Trump takes office, students nervous



Matt Walker

On Friday, Donald Trump became the 45th President of the United States, and I walked around the Connelly Center to understand how students felt about the new administration. Reactions toward the political scene were mostly negative, though for different reasons.

Some, like Kasey Lynch, were disappointed about topics from the cabinet confirmation hearings to  President Trump’s conduct on Twitter. Echoing this complaint, Patrick Monagle said, “I don’t want him to be Twitter in Chief.” Reactions against Environmental Protection Agency Director nominee Scott Pruit and Education Secretary nominee Betsy DeVos were particularly strong because of the impression that the nominees are against the department they have been nominated to serve.

Others took issue with statements by Trump during his campaign. Julia Vanzelli felt that all of the allegations made against Trump during his campaign had tainted him. Michael Bubnick had hoped that Trump would become more moderate after the campaign and would apologize for and withwdraw harsh comments against immigrants and Muslims.

And some, like Samantha Faust, were disappointed with how people have been reacting to Trump’s election despite admitting that she is scared of the change, she said that “we need to come together and support him.” Similarly, Ryan Schnabel was disappointed that Trump is not being given a chance by some public figures who criticize him, even if that criticism is legitimate. On the other hand, some students, like Justin Giacobbe, hoped that divisiveness in the country is solved by everyone uniting as a people against Trump.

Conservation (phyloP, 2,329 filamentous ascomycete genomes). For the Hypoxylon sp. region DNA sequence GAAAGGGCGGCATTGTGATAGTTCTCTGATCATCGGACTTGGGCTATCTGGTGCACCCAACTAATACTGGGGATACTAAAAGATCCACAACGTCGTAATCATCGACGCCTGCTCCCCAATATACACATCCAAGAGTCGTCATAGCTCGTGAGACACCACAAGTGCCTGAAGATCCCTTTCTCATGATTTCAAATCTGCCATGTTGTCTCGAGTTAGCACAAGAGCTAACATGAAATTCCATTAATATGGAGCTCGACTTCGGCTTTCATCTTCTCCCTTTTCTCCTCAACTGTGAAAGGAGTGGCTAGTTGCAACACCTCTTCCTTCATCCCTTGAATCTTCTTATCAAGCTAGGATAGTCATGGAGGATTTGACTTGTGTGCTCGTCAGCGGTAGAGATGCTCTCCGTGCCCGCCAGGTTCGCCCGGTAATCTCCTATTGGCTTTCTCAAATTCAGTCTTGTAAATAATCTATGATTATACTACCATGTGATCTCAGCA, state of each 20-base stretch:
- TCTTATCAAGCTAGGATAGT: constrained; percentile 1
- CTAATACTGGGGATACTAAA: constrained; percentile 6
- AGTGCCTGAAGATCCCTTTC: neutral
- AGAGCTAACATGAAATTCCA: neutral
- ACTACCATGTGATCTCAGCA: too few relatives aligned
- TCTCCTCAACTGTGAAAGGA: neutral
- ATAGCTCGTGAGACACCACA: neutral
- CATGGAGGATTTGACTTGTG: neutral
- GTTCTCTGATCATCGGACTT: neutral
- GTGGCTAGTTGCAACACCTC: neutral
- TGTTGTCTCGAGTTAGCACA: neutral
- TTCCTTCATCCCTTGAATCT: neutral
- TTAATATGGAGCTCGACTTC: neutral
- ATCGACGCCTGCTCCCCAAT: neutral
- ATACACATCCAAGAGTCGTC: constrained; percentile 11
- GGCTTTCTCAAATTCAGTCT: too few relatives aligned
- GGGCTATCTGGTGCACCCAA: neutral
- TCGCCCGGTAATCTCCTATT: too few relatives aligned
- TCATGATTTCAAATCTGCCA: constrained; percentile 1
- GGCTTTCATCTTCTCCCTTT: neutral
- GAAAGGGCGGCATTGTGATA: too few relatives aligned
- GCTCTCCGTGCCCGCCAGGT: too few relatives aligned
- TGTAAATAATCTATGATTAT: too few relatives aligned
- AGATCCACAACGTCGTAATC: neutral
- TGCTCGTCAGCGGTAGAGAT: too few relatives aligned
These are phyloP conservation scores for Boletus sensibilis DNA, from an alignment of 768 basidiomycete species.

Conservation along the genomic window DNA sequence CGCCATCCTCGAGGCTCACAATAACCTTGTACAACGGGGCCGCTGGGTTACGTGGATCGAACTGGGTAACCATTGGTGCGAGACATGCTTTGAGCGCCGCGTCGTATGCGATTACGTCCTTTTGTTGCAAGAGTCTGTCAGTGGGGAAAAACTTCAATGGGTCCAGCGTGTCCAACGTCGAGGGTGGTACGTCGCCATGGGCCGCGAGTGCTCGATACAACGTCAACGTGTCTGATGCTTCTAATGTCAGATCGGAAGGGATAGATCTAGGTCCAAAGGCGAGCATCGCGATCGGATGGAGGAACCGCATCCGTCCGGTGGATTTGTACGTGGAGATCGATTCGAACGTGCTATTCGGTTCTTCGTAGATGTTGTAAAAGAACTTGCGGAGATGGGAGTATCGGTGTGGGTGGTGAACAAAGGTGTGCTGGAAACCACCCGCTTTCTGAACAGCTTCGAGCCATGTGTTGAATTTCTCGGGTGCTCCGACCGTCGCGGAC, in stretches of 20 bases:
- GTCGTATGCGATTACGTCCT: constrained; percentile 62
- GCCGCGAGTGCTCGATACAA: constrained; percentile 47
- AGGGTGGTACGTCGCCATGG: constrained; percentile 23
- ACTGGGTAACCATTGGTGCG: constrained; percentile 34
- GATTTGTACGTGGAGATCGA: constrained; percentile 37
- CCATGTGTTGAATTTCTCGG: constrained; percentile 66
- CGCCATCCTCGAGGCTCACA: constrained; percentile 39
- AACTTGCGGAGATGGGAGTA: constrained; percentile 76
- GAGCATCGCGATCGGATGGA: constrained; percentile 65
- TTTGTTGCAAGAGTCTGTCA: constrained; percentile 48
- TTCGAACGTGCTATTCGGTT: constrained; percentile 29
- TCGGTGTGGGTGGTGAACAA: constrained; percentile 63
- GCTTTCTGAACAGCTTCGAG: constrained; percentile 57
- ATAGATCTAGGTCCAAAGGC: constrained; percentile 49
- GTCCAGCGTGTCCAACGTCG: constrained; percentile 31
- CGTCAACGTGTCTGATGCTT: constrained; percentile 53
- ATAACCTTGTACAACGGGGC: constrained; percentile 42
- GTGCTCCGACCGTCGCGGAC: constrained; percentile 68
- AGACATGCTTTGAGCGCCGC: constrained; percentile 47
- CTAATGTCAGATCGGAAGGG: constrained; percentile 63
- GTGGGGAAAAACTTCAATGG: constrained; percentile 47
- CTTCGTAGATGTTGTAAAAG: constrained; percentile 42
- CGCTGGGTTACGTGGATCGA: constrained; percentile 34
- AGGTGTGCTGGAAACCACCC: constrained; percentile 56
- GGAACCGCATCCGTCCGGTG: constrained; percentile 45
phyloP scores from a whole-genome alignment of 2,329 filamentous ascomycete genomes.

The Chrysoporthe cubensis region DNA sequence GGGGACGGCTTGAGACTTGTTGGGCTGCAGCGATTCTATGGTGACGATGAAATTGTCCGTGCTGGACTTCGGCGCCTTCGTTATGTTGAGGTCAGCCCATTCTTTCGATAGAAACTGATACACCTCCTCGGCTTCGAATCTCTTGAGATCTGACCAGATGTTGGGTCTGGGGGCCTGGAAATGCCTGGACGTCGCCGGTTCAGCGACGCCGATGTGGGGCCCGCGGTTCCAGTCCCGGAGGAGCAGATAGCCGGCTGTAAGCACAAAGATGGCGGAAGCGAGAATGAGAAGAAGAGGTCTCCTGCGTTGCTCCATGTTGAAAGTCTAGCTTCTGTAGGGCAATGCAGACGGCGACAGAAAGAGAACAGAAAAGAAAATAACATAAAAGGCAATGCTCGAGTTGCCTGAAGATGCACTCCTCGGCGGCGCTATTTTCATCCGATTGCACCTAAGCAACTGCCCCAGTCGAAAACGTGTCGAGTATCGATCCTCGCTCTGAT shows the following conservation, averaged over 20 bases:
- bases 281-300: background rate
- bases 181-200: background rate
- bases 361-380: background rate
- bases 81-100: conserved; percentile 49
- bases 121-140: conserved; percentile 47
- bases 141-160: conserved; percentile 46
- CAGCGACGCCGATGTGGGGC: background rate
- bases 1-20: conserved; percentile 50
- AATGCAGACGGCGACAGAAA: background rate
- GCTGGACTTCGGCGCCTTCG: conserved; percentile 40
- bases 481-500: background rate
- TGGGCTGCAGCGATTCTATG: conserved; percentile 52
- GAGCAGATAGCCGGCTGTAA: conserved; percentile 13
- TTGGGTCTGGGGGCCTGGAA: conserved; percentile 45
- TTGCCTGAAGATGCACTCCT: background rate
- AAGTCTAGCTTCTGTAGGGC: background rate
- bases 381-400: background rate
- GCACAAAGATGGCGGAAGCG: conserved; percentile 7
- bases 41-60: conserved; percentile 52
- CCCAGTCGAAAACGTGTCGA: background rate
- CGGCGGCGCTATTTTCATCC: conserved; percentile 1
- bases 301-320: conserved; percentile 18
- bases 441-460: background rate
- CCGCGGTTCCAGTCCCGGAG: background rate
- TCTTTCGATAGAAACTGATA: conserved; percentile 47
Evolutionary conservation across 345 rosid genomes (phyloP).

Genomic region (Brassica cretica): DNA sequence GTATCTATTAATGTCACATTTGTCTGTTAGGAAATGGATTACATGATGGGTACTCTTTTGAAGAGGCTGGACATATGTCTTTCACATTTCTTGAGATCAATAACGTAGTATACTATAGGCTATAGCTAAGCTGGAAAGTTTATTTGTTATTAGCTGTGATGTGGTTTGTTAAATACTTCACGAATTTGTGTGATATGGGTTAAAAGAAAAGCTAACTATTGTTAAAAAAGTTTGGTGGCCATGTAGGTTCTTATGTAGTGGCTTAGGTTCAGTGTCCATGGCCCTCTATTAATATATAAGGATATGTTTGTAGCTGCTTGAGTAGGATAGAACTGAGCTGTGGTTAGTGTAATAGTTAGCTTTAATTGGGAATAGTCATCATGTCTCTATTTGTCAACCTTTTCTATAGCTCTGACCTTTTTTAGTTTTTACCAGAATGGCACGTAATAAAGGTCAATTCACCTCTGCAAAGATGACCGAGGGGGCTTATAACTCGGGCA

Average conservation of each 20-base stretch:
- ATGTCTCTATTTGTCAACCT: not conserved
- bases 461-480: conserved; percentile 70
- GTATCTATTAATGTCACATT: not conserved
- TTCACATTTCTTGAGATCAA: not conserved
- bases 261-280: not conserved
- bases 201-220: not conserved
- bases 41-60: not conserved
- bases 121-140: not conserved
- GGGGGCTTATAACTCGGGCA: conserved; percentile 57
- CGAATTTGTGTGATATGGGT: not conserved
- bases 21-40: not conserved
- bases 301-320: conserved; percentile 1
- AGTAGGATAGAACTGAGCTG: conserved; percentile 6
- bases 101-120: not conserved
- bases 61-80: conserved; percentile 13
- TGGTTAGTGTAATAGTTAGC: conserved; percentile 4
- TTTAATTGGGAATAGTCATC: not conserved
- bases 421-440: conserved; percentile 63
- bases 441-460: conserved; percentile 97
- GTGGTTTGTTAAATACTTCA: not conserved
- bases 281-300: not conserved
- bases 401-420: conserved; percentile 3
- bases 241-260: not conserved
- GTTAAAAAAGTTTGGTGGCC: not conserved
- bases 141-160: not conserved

Looking toward the future, many thought, like Andrew Newell, that it was possible or likely the economy would grow stronger under the new administration. And some, like Sterling Pierce, hope that the nation’s health care system can retain the benefits gained under the Obama Administration and improve under the Trump Administration. Even if they did not have anything specific to be hopeful about, most students seemed intrigued or interested in the change that Trump will bring. Although I did not talk to anyone who was completely enthusiastic about the future under President Trump, many, like Dominic Williams, were open-minded or at least, like Courtney Davis, hopeful it will not be as expected.